Despite allegedly causing $290,000 in damage to a planned abortion and women’s health clinic in Casper last summer, a federal judge ruled a 22-year-old Casper woman can be free on bond pending prosecution on suspicion of federal arson.
U.S. Magistrate Stephanie Hambrick made the ruling during a preliminary hearing for Lorna Green on Tuesday afternoon in Cheyenne.
Green is accused of breaking into the facility on May 25, 2022, and setting it on fire with gasoline she lugged inside a red fuel container.
Hambrick released Green from custody at the Platte County Detention Center, where she was being held on a $10,000 unsecured appearance bond. Under her bond conditions, Green must live with her parents while awaiting a federal grand jury in her case. She also is required to keep attending school and working her delivery job at DoorDash.
An unsecured appearance bond is the equivalent of being released from custody without bail. The $10,000 amount only comes into play if Green fails to meet her bond requirements. Conversely, the federal arson charge Green is facing is punishable by five to 20 years in prison and up to $250,000 in fines for arson of a facility engaged in interstate commerce.
The arson delayed the planned opening of the Wellspring Health Access facility and significant damage to the building. The clinic had planned to open about two weeks after the fire to offer abortion and transgender-related treatments.
Laura Rankin, a spokesperson for Wellspring, said her organization has no comment on Green’s release on bond. Rankin said the facility is planning to open in a few weeks, but no official opening date has been set.
“Over the last 10 months, our team has worked tirelessly to renovate the facility after the arson attack, all while the perpetrator remained at large, so that we can finally open our doors to the patients who need us,” the facility posted last week. “Now that a suspect has been arrested, we can continue our singular focus on providing quality reproductive health care to the Casper community in a safe, compassionate environment.”
It took investigators around 10 months before breaking a significant lead in the case, spurred when they increased the reward for tips leading to the suspect’s arrest from $5,000 to $15,000.
Green was arrested March 21.
According to the criminal complaint, Green admitted to investigators to being the suspect involved in the arson.
Green, who opposes abortion, told investigators she had heard about the clinic opening and that she suffered nightmares in the lead-up to the incident, which she attributes to anxiety about the opening of the abortion clinic. Burning the building down was her solution.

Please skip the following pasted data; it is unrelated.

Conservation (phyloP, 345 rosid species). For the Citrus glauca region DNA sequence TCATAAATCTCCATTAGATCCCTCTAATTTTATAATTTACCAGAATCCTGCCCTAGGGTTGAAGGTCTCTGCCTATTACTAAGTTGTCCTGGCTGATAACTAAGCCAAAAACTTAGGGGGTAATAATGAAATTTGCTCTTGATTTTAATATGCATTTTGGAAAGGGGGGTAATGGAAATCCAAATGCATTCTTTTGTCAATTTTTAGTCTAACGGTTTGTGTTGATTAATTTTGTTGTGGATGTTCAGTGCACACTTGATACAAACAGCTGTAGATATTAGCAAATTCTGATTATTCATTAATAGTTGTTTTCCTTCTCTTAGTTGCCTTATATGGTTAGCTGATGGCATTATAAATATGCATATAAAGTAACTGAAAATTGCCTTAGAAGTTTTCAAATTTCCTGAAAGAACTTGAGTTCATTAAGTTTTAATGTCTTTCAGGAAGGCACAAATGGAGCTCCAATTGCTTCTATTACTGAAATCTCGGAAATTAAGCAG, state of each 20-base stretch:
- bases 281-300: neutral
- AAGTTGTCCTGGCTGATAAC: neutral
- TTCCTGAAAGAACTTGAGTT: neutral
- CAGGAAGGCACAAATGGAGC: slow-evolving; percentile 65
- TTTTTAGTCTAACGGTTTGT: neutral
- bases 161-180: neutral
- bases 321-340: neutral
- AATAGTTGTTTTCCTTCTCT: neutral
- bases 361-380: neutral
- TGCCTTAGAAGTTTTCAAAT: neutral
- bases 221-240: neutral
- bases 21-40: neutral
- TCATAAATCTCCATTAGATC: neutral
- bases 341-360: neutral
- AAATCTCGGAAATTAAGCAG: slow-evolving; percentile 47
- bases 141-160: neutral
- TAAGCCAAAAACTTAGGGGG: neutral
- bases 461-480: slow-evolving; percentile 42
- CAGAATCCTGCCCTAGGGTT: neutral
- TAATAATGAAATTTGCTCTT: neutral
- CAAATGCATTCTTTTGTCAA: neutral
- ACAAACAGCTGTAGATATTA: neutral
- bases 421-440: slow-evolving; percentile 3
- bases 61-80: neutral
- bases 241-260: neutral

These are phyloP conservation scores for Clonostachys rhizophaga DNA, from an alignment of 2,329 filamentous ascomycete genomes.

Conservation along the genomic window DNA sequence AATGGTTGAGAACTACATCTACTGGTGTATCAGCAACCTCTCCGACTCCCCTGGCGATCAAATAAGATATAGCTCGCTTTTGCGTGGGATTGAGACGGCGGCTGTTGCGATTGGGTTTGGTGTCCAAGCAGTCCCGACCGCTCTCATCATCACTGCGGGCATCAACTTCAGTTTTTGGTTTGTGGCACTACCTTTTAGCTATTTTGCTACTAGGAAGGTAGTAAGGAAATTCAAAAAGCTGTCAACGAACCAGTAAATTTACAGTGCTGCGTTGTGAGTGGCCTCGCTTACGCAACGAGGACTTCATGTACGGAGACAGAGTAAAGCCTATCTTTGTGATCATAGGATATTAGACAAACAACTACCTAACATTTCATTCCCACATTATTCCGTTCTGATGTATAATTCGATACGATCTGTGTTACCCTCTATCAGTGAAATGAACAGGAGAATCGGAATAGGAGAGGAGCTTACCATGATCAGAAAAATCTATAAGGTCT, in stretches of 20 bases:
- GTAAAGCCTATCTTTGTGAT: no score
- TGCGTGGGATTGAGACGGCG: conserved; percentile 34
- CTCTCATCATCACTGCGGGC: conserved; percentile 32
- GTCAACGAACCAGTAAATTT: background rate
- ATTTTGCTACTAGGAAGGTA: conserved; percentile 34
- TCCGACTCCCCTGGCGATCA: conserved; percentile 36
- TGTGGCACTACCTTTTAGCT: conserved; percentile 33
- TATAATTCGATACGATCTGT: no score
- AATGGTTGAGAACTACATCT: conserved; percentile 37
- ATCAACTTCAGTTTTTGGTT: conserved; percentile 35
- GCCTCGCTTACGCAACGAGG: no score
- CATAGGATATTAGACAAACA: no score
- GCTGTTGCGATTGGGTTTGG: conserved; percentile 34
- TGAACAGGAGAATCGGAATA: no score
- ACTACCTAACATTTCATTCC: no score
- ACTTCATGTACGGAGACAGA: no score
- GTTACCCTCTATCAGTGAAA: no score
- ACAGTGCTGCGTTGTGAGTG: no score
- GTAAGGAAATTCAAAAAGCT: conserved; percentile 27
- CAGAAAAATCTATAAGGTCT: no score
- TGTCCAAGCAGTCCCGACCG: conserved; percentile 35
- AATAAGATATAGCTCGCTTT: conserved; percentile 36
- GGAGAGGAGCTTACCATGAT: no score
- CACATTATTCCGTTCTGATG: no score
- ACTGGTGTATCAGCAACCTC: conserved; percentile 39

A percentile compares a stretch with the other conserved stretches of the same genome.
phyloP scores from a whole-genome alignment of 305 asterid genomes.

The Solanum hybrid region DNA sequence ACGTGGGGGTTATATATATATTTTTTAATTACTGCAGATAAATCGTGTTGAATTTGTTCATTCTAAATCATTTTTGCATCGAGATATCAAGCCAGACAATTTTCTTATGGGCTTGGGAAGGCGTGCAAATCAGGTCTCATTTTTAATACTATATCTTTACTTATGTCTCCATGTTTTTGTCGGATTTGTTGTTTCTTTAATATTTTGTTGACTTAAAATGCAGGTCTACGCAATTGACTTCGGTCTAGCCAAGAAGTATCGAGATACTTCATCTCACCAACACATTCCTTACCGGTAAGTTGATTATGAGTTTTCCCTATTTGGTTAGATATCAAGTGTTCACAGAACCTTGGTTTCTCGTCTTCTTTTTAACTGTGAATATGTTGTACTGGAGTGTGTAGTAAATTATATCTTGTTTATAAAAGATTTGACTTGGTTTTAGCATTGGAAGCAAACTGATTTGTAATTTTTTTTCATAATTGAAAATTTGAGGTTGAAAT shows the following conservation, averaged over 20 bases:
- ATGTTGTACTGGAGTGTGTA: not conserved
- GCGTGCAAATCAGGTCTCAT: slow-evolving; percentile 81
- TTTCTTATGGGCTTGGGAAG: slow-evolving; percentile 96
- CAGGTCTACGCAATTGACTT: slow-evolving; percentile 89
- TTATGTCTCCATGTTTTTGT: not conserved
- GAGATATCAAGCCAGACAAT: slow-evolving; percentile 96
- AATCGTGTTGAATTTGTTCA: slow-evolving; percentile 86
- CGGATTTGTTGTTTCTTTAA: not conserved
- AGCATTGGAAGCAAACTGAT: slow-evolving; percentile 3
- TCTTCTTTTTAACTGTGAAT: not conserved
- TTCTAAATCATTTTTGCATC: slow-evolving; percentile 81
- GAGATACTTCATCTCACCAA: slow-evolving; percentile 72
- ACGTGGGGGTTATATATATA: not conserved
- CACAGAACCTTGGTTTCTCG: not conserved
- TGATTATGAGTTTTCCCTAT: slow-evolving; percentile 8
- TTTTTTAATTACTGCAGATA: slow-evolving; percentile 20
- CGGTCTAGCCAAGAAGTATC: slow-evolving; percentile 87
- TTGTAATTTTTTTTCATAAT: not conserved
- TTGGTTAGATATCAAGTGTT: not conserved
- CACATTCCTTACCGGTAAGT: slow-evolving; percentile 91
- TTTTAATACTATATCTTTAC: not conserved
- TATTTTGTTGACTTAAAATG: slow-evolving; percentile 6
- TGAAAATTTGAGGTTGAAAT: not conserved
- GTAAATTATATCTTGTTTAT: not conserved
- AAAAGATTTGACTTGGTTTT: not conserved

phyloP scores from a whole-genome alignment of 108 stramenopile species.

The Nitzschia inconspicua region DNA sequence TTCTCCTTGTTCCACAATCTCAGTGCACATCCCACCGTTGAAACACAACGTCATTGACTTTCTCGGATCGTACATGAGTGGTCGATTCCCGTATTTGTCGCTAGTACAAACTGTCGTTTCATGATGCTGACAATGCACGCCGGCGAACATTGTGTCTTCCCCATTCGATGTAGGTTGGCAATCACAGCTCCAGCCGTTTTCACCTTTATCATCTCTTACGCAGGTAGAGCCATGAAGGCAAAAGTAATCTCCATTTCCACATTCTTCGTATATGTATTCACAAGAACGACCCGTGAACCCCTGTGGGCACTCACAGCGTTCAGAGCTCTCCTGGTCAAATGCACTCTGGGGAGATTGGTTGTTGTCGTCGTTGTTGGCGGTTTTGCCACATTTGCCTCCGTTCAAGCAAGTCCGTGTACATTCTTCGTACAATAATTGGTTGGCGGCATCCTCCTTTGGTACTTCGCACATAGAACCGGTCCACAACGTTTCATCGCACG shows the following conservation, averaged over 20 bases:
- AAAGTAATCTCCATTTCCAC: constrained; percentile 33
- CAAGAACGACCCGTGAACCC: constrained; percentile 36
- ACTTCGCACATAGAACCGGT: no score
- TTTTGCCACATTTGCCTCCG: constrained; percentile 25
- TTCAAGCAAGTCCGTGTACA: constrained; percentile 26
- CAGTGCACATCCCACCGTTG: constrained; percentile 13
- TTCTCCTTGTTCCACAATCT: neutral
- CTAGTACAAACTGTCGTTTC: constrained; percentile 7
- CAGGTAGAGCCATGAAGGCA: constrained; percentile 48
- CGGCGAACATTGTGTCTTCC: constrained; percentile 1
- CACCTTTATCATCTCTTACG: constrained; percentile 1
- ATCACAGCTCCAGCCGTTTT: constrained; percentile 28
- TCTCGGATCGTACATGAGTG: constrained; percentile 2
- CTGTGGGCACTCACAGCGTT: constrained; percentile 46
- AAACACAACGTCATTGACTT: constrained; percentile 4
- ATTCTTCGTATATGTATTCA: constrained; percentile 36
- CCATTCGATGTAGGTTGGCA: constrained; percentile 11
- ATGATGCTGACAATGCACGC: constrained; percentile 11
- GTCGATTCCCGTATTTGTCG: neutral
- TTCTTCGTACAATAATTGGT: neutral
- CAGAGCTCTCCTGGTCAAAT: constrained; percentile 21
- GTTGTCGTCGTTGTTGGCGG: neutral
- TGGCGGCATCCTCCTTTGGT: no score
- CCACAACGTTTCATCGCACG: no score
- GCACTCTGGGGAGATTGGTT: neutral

“I believe the weight of the evidence is pretty strong,” Hambrick said.
Second Day In Court
Tuesday’s hearing was Green’s second in court in less than a week. She waived her right to a preliminary hearing, so the only matter discussed Tuesday was her bond.
Both prosecutors and Green’s attorney Ryan Semerad mostly agreed to the defendant’s bond terms entering the hearing.
Under the terms, Green must continue working at DoorDash, where she clocks about 15 hours a week, and live with her parents, who have agreed to house her.
She also must continue attending college in Casper, where she is enrolled in three classes.
“I see no reason why their household is not an appropriate place to stay while pending trial,” Hambrick said.
There was a small discussion about whether her parents would be allowed to keep firearms in their home while she stays with them, which prosecutor Assistant U.S. Attorney Christyne M. Martens opposed.
Hambrick decided they will not be able to store firearms and other ammunition in the home while Green is there.
Green must also seek permission from her probation officer to leave the state for any reason.
Wearing glasses, a gray and white prison shirt, a brown-haired Green kept a calm demeanor and spoke little during the hearing.
She spoke up once when inquiring how she could continue working her job at DoorDash without the use of her cellphone, which has an application associated with the business on it.
A review of Green’s Instagram account reveals no signs of a potential arsonist in the making or any strong stances about abortion.
Most of her posts are rather benign in nature – talking about a lost hedgehog and a bike race she participated in a few weeks after the clinic arson.
A suspect’s bond is typically determined based on criminal history and flight risk, which the judge acknowledged.
“There is some risk that you are a danger to the community,” Hambrick said.
But the judge added she doesn’t consider it likely Green will skip court, citing her ties to the Casper community.
State Rep. Karlee Provenza, D-Laramie, posted on Twitter in response to Green’s arrest last week.
“I wish we were able to pursue Justice without throwing people in a cell,” Provenza said. “I’d rather she work to serve the people impacted and be forced to genuinely see them as people through restorative means — an opportunity for growth. Instead, she goes to jail hateful and comes out hateful.”
Green was living in Laramie at the time of the crime.
She told investigators she went to the Walmart there and bought the two gas cans and aluminum pans she allegedly used in the arson. Green then drove directly to the Wellspring clinic in Casper, about two and a half hours away.
When she arrived, Green said she put the gas cans and pans into a trash bag and threw a rock twice at a glass door, causing it to break. She then entered the building and started pouring gas throughout the facility.